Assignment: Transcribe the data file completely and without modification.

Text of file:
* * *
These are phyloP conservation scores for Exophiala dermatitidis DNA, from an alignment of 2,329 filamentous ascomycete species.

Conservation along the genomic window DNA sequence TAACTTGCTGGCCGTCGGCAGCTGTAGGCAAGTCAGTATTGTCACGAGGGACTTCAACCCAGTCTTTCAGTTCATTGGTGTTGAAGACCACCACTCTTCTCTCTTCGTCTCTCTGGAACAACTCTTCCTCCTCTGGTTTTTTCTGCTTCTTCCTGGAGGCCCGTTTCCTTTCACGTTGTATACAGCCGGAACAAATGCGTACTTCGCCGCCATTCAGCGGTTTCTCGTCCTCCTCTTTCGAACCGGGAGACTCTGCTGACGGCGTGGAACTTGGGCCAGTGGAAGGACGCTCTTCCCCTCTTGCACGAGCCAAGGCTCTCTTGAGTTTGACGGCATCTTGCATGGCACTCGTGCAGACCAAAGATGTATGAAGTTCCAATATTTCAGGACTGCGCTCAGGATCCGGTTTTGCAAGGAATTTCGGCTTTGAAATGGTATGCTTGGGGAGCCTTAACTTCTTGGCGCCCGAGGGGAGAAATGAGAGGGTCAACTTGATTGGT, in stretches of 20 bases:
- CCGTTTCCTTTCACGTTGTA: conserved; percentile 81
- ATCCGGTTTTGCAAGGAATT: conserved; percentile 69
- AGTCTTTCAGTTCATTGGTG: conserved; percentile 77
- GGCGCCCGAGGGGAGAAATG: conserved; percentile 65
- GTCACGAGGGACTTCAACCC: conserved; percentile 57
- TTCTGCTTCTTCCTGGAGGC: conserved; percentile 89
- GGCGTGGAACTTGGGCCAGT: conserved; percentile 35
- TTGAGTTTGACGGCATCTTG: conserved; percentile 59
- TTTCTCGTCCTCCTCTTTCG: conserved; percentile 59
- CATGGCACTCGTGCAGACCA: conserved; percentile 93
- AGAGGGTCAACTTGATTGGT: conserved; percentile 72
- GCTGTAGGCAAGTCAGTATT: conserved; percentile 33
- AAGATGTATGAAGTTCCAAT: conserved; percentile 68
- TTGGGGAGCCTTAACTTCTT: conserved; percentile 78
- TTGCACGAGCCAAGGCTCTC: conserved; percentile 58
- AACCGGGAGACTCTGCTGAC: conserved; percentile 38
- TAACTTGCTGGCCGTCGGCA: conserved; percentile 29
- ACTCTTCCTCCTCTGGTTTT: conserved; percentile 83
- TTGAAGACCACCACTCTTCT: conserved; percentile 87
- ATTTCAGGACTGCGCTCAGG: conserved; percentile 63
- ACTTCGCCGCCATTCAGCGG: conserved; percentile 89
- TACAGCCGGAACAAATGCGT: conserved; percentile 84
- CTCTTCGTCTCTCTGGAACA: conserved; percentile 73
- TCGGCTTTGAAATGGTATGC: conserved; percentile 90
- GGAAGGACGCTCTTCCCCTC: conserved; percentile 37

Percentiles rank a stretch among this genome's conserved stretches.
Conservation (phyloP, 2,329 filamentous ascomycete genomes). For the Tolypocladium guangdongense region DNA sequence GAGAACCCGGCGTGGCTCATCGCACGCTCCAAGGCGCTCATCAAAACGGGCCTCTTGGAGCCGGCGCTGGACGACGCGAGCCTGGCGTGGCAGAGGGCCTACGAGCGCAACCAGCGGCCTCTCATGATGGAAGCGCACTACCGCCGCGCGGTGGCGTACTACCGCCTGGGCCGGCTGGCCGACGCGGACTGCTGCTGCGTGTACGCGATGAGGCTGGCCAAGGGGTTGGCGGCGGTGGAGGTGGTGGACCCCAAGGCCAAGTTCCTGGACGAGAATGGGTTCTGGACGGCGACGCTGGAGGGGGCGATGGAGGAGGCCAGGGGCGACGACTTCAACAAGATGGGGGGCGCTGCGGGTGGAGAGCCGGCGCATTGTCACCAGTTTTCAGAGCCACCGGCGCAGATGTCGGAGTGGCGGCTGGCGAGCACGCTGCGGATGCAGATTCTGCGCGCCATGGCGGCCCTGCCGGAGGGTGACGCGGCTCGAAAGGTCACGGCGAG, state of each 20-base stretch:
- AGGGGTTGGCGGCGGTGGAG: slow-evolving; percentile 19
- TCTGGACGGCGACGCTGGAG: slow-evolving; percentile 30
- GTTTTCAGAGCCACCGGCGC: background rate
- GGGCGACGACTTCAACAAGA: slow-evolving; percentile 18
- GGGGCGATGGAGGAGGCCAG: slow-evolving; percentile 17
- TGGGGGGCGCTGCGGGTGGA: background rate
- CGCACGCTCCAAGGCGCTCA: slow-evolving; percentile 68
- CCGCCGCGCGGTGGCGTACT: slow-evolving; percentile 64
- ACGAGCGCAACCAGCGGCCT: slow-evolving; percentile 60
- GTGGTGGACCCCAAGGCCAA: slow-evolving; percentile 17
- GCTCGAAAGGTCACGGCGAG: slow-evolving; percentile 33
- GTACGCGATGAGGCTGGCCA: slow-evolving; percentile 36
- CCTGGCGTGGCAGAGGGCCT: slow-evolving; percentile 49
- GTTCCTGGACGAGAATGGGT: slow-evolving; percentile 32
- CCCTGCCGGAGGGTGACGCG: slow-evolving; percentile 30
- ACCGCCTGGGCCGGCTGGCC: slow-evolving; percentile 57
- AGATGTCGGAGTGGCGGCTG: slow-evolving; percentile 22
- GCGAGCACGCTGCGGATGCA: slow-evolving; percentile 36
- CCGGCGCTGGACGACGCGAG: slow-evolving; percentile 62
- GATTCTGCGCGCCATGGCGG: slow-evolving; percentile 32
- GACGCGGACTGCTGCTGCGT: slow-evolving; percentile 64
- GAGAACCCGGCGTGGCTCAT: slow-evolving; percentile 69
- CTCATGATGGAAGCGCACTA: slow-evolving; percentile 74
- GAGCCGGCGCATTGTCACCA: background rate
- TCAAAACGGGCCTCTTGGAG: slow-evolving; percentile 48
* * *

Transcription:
These are phyloP conservation scores for Exophiala dermatitidis DNA, from an alignment of 2,329 filamentous ascomycete species.

Conservation along the genomic window DNA sequence TAACTTGCTGGCCGTCGGCAGCTGTAGGCAAGTCAGTATTGTCACGAGGGACTTCAACCCAGTCTTTCAGTTCATTGGTGTTGAAGACCACCACTCTTCTCTCTTCGTCTCTCTGGAACAACTCTTCCTCCTCTGGTTTTTTCTGCTTCTTCCTGGAGGCCCGTTTCCTTTCACGTTGTATACAGCCGGAACAAATGCGTACTTCGCCGCCATTCAGCGGTTTCTCGTCCTCCTCTTTCGAACCGGGAGACTCTGCTGACGGCGTGGAACTTGGGCCAGTGGAAGGACGCTCTTCCCCTCTTGCACGAGCCAAGGCTCTCTTGAGTTTGACGGCATCTTGCATGGCACTCGTGCAGACCAAAGATGTATGAAGTTCCAATATTTCAGGACTGCGCTCAGGATCCGGTTTTGCAAGGAATTTCGGCTTTGAAATGGTATGCTTGGGGAGCCTTAACTTCTTGGCGCCCGAGGGGAGAAATGAGAGGGTCAACTTGATTGGT, in stretches of 20 bases:
- CCGTTTCCTTTCACGTTGTA: conserved; percentile 81
- ATCCGGTTTTGCAAGGAATT: conserved; percentile 69
- AGTCTTTCAGTTCATTGGTG: conserved; percentile 77
- GGCGCCCGAGGGGAGAAATG: conserved; percentile 65
- GTCACGAGGGACTTCAACCC: conserved; percentile 57
- TTCTGCTTCTTCCTGGAGGC: conserved; percentile 89
- GGCGTGGAACTTGGGCCAGT: conserved; percentile 35
- TTGAGTTTGACGGCATCTTG: conserved; percentile 59
- TTTCTCGTCCTCCTCTTTCG: conserved; percentile 59
- CATGGCACTCGTGCAGACCA: conserved; percentile 93
- AGAGGGTCAACTTGATTGGT: conserved; percentile 72
- GCTGTAGGCAAGTCAGTATT: conserved; percentile 33
- AAGATGTATGAAGTTCCAAT: conserved; percentile 68
- TTGGGGAGCCTTAACTTCTT: conserved; percentile 78
- TTGCACGAGCCAAGGCTCTC: conserved; percentile 58
- AACCGGGAGACTCTGCTGAC: conserved; percentile 38
- TAACTTGCTGGCCGTCGGCA: conserved; percentile 29
- ACTCTTCCTCCTCTGGTTTT: conserved; percentile 83
- TTGAAGACCACCACTCTTCT: conserved; percentile 87
- ATTTCAGGACTGCGCTCAGG: conserved; percentile 63
- ACTTCGCCGCCATTCAGCGG: conserved; percentile 89
- TACAGCCGGAACAAATGCGT: conserved; percentile 84
- CTCTTCGTCTCTCTGGAACA: conserved; percentile 73
- TCGGCTTTGAAATGGTATGC: conserved; percentile 90
- GGAAGGACGCTCTTCCCCTC: conserved; percentile 37

Percentiles rank a stretch among this genome's conserved stretches.
Conservation (phyloP, 2,329 filamentous ascomycete genomes). For the Tolypocladium guangdongense region DNA sequence GAGAACCCGGCGTGGCTCATCGCACGCTCCAAGGCGCTCATCAAAACGGGCCTCTTGGAGCCGGCGCTGGACGACGCGAGCCTGGCGTGGCAGAGGGCCTACGAGCGCAACCAGCGGCCTCTCATGATGGAAGCGCACTACCGCCGCGCGGTGGCGTACTACCGCCTGGGCCGGCTGGCCGACGCGGACTGCTGCTGCGTGTACGCGATGAGGCTGGCCAAGGGGTTGGCGGCGGTGGAGGTGGTGGACCCCAAGGCCAAGTTCCTGGACGAGAATGGGTTCTGGACGGCGACGCTGGAGGGGGCGATGGAGGAGGCCAGGGGCGACGACTTCAACAAGATGGGGGGCGCTGCGGGTGGAGAGCCGGCGCATTGTCACCAGTTTTCAGAGCCACCGGCGCAGATGTCGGAGTGGCGGCTGGCGAGCACGCTGCGGATGCAGATTCTGCGCGCCATGGCGGCCCTGCCGGAGGGTGACGCGGCTCGAAAGGTCACGGCGAG, state of each 20-base stretch:
- AGGGGTTGGCGGCGGTGGAG: slow-evolving; percentile 19
- TCTGGACGGCGACGCTGGAG: slow-evolving; percentile 30
- GTTTTCAGAGCCACCGGCGC: background rate
- GGGCGACGACTTCAACAAGA: slow-evolving; percentile 18
- GGGGCGATGGAGGAGGCCAG: slow-evolving; percentile 17
- TGGGGGGCGCTGCGGGTGGA: background rate
- CGCACGCTCCAAGGCGCTCA: slow-evolving; percentile 68
- CCGCCGCGCGGTGGCGTACT: slow-evolving; percentile 64
- ACGAGCGCAACCAGCGGCCT: slow-evolving; percentile 60
- GTGGTGGACCCCAAGGCCAA: slow-evolving; percentile 17
- GCTCGAAAGGTCACGGCGAG: slow-evolving; percentile 33
- GTACGCGATGAGGCTGGCCA: slow-evolving; percentile 36
- CCTGGCGTGGCAGAGGGCCT: slow-evolving; percentile 49
- GTTCCTGGACGAGAATGGGT: slow-evolving; percentile 32
- CCCTGCCGGAGGGTGACGCG: slow-evolving; percentile 30
- ACCGCCTGGGCCGGCTGGCC: slow-evolving; percentile 57
- AGATGTCGGAGTGGCGGCTG: slow-evolving; percentile 22
- GCGAGCACGCTGCGGATGCA: slow-evolving; percentile 36
- CCGGCGCTGGACGACGCGAG: slow-evolving; percentile 62
- GATTCTGCGCGCCATGGCGG: slow-evolving; percentile 32
- GACGCGGACTGCTGCTGCGT: slow-evolving; percentile 64
- GAGAACCCGGCGTGGCTCAT: slow-evolving; percentile 69
- CTCATGATGGAAGCGCACTA: slow-evolving; percentile 74
- GAGCCGGCGCATTGTCACCA: background rate
- TCAAAACGGGCCTCTTGGAG: slow-evolving; percentile 48